NTC eyes revamp of road rules and vehicle standards


NTC flags possible changes to road rules and vehicle standards, including using trucking sector as a template to improve both schemes

By Brad Gardner | November 4, 2011

The National Transport Commission is eyeing a revamp of Australian road rules and vehicle standards, including using the trucking industry as a template to improve both schemes.

The department this week released a discussion paper seeking feedback on a host of proposed changes to the rules and standards.

While a survey of 2000 people found the rules and standards mostly achieved their objectives, there was criticism of the differences in speed limits, turning manoeuvres, licensing conditions and enforcement and penalties.

The NTC’s analysis also found inconsistency among the states and territories in implementing the rules and standards, with the average time taken to introduce changes taking around 18 months. The longest implementation date was six years.

The NTC proposes moving from a model law approach to the one used in the development of national heavy vehicle regulations to introduce a standard implementation date and improve cross-border consistency.

"This could overcome the inconsistent implementation by states and territories," the NTC says.

"Given that the approach for vehicle standards for heavy vehicles will be applied law, it could be argued that the vehicle standards for light vehicles should also be through an applied law approach."

Under the current system, the states and territories draw on a model document when drafting their own legislation. The NTC says this process can lead to jurisdictions making their own amendments, causing inconsistencies.

The approach taken with national regulations involves applied law, whereby one state or territory enacts national laws which are used as the basis for other jurisdictions.

But the NTC raises potential problems with this approach, saying it constrains individual states and territories when enacting laws. Furthermore, it says developing templates acceptable to all governments can be time consuming.

The NTC says it has not done a cost-benefit analysis of adopting applied law for road rules and vehicle standards, but adds that the approach might be worthwhile if transport laws shift to national regulation.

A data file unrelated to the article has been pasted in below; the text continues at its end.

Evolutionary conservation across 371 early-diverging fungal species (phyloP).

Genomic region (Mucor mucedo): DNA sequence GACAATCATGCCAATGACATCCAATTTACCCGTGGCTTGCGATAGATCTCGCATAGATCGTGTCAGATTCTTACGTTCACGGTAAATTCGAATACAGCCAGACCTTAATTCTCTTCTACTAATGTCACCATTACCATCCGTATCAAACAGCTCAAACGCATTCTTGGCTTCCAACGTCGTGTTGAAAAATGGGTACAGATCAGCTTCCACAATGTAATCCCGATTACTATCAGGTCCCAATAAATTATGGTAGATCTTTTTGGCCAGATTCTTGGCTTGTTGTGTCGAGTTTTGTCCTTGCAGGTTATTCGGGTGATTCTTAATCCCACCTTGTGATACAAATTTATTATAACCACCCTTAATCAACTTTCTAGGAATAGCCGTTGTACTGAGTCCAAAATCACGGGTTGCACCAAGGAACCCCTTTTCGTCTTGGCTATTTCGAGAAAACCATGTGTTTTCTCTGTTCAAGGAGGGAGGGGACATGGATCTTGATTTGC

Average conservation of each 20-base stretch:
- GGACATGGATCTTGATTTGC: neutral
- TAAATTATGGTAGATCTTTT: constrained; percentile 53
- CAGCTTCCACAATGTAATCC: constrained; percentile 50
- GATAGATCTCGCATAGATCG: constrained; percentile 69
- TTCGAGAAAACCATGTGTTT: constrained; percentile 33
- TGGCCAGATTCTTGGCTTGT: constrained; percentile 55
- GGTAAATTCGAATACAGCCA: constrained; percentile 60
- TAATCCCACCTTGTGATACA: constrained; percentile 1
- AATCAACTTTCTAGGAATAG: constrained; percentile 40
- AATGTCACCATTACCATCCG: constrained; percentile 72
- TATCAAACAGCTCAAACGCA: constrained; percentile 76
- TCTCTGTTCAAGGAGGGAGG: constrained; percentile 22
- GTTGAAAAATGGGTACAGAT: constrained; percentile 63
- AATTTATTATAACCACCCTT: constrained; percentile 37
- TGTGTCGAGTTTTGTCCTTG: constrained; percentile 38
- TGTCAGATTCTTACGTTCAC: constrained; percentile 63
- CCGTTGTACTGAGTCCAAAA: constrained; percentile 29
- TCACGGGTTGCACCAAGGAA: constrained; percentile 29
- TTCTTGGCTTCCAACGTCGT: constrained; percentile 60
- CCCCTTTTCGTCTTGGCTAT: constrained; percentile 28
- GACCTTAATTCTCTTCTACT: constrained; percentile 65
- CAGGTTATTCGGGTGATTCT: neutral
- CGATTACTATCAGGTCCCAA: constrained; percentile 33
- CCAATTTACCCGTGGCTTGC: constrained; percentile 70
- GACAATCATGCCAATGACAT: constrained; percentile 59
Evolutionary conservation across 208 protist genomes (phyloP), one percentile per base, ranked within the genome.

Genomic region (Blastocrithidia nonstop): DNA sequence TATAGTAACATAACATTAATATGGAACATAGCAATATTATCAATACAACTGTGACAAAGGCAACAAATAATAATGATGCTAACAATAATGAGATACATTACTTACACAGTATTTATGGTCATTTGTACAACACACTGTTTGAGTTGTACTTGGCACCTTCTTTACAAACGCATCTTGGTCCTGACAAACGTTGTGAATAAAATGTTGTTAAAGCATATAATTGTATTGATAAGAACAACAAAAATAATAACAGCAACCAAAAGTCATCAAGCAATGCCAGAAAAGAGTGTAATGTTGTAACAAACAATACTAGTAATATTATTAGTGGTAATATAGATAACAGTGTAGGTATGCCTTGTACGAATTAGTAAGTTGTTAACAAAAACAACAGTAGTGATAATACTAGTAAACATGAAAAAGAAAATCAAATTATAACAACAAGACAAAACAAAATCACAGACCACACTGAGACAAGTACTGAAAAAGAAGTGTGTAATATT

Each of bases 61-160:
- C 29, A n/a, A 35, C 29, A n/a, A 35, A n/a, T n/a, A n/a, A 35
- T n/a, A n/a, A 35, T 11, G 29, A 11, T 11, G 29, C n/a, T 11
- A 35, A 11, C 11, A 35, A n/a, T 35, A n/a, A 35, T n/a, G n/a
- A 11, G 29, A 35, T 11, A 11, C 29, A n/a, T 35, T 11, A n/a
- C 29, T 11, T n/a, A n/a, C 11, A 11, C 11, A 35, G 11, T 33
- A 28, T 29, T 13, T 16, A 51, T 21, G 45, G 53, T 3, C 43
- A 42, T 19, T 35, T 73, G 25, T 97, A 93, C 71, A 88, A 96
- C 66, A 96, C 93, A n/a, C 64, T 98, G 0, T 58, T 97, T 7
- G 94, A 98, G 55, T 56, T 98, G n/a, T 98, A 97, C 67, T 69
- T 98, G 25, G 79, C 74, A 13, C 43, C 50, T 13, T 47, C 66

The paper also proposes adopting performance-based standards measures over the prescriptive method currently used on road rules and vehicle standards. The NTC says prescriptive rules limit innovation, continually need updating and can lead to repetitiveness.

"The performance-based standards scheme…developed for heavy vehicles is an example of an alternative to the prescriptive rules for heavy vehicle dimensions. This scheme has allowed innovative heavy vehicles onto Australian roads that meet key safety criteria," the NTC says.

"Performance-based rules have the potential to overcome this weakness of prescriptive rules."

But The NTC adds that performance-based standards can be difficult to enforce, referring to vehicle windscreen wipers as an example.

Currently drivers are required to ensure they have functional windscreen wipers, which the NTC says is easy to enforce.

Under performance-based standards, the NTC says drivers would have more flexibility because the rule would be for a driver to adequately see ahead at all times.

The NTC says road agencies would find it hard to enforce the rule because an officer would need to sit inside a vehicle when it is raining to determine if the driver can see well enough ahead.

The document, which is open for discussion until December 16, poses a number of questions on the road rules and standards, including if there should be a standard implementation date for rules and vehicle standards and if both schemes are meeting community and business needs.

The NTC is also seeking feedback on whether updates can be done better and if there is enough flexibility under the current system to keep pace with changing technology.

NTC CEO Nick Dimopoulos says the review is necessary to ensure the rules and standards remain relevant.

"With the emergence of new vehicle and fuel technologies and a growing but ageing population, it’s important the rules support national goals for safer and more sustainable transport," he says.

According to the survey used in the discussion paper, 67 percent of Australians believe current road rules are appropriate.

It found that 35 percent were made aware of road rules changes by television and radio advertising, with 54 percent saying they used common sense when unsure of rules.

"We need to ensure that changes to road rules are effectively communicated to the community so that motorists, riders and pedestrians are fully informed," Dimopoulos says.





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